‘As I, for one, who thus my habits change’, Mary Wroth and the Abandonment of the Sidney/Herbert Familial Discourse
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A seemingly perfect example of an Early Modern familial discourse coalesces about that pre-eminent Renaissance family, the Sidneys. Together, Philip Sidney’s ideal knighthood, his brother Robert’s careful Neoplatonism, Mary Sidneys pious scholasticism, Mary Wroth’s innovative independence and William Herbert’s worldly statecraft offer a tantalising glimpse of a literary group that apparently perpetuated a successful image of homogenous identity for half a century. It is a commonplace of contemporary literary studies that the Sidney/Herbert familial group produced some of the most influential and pioneering writing of their age. The Early Modern recognition of Philip Sidney’s pre-eminence has, in the twentieth century, been bulwarked by critical analyses of Mary Sidney’s translations, the poetry of Robert Sidney and William Herbert, and Mary Wroth’s innovative writings, which include poetry, drama and prose. Moreover, critics have increasingly recognised the way in which the Sidney/Herbert writings both share literary formulations and embed themselves within familial referents that often employ autobiographical material. This chapter draws on these earlier readings, such as Margaret Hannay’s Philip’s Phoenix and Gary Waller’s The Sidney Family Romance.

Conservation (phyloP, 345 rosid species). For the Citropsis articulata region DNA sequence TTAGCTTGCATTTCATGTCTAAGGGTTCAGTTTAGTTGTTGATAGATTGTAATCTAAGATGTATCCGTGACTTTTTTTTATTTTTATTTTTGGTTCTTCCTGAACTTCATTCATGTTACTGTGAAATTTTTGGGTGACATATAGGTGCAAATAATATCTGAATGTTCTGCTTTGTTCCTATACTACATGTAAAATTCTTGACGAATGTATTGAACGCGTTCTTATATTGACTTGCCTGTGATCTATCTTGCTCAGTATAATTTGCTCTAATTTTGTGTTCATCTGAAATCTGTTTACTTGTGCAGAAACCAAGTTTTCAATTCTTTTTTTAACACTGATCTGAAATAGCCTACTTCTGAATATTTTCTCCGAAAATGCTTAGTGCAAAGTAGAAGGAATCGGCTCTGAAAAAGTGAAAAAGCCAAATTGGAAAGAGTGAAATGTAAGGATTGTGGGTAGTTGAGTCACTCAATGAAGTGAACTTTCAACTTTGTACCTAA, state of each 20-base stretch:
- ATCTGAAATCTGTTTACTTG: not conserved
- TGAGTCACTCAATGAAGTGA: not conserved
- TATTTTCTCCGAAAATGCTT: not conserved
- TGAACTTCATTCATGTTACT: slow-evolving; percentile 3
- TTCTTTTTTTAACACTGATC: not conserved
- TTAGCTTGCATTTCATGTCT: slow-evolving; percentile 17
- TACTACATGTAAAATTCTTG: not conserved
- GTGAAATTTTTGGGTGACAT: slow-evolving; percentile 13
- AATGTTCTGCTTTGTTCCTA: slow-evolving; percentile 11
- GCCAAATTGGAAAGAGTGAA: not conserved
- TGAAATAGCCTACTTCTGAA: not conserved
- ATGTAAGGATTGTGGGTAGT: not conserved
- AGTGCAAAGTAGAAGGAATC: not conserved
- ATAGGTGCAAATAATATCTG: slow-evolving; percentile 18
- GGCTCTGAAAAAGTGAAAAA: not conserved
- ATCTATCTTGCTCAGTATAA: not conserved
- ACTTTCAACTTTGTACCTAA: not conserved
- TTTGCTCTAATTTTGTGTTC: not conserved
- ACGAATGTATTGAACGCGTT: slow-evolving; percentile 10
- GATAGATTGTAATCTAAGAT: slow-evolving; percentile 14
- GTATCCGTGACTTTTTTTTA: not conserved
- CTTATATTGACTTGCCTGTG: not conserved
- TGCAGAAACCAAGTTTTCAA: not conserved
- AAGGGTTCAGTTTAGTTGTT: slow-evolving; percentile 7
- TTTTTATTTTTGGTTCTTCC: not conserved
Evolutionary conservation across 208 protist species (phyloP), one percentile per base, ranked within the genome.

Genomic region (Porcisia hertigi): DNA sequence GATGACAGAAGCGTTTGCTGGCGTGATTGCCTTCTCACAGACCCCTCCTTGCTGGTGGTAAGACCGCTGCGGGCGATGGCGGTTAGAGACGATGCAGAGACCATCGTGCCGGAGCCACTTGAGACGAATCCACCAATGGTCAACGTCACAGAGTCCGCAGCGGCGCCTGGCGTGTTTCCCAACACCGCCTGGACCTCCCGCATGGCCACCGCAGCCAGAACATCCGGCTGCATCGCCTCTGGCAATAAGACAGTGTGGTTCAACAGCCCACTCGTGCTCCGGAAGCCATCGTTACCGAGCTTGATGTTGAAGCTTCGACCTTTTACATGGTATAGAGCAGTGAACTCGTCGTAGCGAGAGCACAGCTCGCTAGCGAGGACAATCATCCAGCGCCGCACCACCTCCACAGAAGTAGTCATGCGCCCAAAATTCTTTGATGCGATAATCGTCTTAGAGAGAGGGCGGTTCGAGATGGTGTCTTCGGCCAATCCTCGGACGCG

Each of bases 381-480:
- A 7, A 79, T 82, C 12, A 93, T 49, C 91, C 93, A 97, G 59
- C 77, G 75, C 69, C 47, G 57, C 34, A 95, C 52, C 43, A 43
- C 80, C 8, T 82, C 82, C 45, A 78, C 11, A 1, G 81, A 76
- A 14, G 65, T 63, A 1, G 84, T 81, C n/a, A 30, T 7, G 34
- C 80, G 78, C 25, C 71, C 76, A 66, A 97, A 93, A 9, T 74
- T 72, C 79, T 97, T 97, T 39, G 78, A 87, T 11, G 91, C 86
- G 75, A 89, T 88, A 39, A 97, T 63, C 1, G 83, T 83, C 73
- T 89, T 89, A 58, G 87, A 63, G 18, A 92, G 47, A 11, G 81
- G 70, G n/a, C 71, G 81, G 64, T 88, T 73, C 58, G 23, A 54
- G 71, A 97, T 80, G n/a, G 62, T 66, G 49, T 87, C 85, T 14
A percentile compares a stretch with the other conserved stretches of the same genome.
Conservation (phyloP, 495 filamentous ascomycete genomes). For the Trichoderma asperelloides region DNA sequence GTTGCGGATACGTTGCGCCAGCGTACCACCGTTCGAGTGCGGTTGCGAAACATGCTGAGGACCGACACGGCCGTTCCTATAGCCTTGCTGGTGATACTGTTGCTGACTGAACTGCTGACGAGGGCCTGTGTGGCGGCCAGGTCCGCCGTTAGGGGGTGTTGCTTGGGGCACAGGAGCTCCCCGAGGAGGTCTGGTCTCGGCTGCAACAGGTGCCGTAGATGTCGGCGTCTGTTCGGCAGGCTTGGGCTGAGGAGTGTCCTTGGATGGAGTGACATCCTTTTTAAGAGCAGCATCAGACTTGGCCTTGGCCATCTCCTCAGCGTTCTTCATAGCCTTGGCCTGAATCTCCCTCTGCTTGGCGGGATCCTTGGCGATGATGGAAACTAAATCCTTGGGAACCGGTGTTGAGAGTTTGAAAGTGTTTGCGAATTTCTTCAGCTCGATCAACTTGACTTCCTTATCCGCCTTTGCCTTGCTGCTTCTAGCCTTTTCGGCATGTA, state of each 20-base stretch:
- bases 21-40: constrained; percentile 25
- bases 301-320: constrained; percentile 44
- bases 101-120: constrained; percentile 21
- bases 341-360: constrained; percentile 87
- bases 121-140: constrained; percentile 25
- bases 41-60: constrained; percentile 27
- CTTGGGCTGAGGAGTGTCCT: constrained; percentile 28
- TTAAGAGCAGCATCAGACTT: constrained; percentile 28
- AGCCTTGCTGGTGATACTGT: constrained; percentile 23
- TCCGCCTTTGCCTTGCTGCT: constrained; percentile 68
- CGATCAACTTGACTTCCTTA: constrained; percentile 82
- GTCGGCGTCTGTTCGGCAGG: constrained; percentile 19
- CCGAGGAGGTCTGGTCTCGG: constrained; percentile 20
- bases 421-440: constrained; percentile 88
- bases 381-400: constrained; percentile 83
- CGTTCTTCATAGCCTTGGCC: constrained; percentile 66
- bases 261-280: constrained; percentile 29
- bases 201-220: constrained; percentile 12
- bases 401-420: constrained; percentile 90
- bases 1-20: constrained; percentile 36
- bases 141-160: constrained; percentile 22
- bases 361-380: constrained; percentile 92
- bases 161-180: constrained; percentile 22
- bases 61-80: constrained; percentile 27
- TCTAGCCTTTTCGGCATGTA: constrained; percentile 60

KeywordsPolitical Discourse Female Character Homogenous Identity Woman Writer Final Scene
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